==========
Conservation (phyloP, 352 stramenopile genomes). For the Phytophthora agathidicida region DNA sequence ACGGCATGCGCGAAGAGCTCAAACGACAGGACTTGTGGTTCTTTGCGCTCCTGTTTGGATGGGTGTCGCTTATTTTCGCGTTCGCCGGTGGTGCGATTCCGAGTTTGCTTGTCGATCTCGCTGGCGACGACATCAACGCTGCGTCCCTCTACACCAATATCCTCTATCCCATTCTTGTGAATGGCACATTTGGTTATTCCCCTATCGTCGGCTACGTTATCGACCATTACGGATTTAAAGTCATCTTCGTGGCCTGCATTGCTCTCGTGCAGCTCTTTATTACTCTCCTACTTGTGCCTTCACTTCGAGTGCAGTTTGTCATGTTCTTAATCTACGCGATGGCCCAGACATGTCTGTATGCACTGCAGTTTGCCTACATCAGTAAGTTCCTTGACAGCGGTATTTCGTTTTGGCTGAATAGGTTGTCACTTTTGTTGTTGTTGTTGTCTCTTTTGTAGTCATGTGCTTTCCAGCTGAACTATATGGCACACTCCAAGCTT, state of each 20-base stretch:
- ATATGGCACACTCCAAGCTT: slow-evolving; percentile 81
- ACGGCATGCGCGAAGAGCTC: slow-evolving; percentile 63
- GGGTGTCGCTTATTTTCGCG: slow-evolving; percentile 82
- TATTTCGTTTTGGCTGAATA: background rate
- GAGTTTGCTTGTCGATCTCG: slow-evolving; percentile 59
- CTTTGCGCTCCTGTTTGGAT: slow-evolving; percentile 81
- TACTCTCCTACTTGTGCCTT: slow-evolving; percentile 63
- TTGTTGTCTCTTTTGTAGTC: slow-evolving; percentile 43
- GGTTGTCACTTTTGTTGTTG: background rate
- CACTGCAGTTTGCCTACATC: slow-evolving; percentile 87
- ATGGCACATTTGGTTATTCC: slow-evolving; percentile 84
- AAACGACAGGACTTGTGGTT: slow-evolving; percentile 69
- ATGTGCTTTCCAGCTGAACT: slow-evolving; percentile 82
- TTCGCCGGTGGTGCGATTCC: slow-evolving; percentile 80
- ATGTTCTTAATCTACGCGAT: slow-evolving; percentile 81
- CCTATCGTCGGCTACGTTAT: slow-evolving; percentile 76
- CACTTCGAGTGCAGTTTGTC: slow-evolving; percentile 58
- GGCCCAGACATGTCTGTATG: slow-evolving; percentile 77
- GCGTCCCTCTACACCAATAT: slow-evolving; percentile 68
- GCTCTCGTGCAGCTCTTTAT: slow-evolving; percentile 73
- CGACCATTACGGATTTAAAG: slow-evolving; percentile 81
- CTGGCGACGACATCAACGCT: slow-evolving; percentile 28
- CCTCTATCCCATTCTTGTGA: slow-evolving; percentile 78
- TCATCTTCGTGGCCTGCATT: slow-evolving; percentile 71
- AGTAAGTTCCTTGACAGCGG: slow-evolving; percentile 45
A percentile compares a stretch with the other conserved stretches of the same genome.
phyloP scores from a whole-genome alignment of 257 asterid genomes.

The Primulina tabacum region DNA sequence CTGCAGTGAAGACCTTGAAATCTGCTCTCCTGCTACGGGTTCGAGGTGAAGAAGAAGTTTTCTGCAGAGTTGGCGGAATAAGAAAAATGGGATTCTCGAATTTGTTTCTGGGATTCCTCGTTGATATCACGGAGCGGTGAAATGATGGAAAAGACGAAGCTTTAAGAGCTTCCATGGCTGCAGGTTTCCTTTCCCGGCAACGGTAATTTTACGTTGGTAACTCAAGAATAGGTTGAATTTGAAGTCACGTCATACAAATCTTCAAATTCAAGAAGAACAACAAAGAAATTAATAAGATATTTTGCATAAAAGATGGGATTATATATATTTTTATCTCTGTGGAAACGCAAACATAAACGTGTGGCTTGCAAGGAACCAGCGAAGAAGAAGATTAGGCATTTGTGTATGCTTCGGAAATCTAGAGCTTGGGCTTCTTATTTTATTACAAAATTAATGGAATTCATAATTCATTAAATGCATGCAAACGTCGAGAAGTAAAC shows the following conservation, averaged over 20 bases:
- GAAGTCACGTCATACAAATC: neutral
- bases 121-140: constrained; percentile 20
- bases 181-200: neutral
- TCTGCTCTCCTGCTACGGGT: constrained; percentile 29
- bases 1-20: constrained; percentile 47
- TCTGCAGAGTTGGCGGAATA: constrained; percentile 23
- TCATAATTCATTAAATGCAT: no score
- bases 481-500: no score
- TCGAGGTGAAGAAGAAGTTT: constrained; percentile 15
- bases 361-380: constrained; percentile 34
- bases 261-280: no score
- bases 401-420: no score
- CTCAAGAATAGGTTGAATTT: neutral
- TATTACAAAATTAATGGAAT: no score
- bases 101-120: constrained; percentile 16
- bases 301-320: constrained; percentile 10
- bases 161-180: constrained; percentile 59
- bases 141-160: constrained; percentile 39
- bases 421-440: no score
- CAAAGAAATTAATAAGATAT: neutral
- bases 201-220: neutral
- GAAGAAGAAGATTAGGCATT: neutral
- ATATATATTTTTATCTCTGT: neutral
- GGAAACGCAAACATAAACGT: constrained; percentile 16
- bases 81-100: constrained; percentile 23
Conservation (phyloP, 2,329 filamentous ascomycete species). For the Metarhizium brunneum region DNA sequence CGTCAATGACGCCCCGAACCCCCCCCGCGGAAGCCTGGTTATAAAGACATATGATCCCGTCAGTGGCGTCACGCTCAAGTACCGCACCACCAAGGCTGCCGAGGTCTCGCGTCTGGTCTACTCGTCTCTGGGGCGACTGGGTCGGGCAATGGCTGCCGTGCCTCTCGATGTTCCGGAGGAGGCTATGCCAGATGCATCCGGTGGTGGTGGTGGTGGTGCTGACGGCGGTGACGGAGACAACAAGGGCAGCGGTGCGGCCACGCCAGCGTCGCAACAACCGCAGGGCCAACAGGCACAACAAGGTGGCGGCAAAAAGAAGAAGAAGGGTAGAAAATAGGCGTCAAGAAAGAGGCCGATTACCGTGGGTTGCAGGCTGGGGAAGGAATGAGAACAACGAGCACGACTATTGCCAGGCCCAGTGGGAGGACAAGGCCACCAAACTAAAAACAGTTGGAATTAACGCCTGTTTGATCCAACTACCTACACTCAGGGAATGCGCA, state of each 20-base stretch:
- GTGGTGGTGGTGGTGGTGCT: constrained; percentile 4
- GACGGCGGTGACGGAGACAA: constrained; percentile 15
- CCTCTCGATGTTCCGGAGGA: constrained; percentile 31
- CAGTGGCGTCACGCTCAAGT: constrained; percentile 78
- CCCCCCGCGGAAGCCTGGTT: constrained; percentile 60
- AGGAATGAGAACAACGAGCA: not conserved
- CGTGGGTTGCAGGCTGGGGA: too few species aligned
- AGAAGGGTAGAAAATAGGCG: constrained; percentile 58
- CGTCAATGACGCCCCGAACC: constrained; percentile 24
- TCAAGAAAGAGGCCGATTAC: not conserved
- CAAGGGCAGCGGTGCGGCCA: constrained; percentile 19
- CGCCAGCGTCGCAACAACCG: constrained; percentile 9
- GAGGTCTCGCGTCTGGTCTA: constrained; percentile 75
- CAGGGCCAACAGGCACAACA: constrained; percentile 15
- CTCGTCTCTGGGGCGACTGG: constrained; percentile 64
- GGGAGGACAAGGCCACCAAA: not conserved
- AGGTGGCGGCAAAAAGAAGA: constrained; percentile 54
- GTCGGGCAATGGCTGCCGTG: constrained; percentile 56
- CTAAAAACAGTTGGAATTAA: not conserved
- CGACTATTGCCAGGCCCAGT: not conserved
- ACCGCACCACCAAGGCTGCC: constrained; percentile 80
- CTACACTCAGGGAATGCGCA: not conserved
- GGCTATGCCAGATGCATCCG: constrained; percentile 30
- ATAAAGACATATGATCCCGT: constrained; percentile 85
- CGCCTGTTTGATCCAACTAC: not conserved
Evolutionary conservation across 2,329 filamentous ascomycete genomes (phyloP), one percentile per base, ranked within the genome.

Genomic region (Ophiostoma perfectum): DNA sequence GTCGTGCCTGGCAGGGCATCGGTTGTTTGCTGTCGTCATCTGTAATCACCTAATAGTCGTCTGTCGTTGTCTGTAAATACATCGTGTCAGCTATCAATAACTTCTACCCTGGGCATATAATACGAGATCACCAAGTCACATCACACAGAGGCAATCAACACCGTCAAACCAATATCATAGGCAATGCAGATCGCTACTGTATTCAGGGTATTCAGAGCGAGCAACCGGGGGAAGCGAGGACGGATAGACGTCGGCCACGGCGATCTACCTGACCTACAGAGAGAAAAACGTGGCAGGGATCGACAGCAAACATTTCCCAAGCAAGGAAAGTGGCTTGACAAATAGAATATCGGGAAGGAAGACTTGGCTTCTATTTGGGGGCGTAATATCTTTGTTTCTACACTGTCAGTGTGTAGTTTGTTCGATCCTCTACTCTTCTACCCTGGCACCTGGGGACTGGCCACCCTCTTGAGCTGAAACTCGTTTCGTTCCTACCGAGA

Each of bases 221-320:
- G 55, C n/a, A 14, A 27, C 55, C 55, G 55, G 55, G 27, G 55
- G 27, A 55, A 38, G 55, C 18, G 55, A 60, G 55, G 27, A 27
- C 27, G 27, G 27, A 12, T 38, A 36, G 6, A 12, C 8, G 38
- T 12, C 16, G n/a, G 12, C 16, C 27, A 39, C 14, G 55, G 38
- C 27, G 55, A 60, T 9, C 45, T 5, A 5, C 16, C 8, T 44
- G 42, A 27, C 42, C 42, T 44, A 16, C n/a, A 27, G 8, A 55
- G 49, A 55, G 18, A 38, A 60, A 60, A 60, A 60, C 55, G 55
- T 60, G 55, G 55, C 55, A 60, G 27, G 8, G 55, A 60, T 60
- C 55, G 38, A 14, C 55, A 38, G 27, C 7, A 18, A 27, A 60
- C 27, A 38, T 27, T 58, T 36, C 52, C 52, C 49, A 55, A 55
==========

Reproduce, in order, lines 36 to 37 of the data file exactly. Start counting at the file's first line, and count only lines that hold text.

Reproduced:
- TCATAATTCATTAAATGCAT: no score
- bases 481-500: no score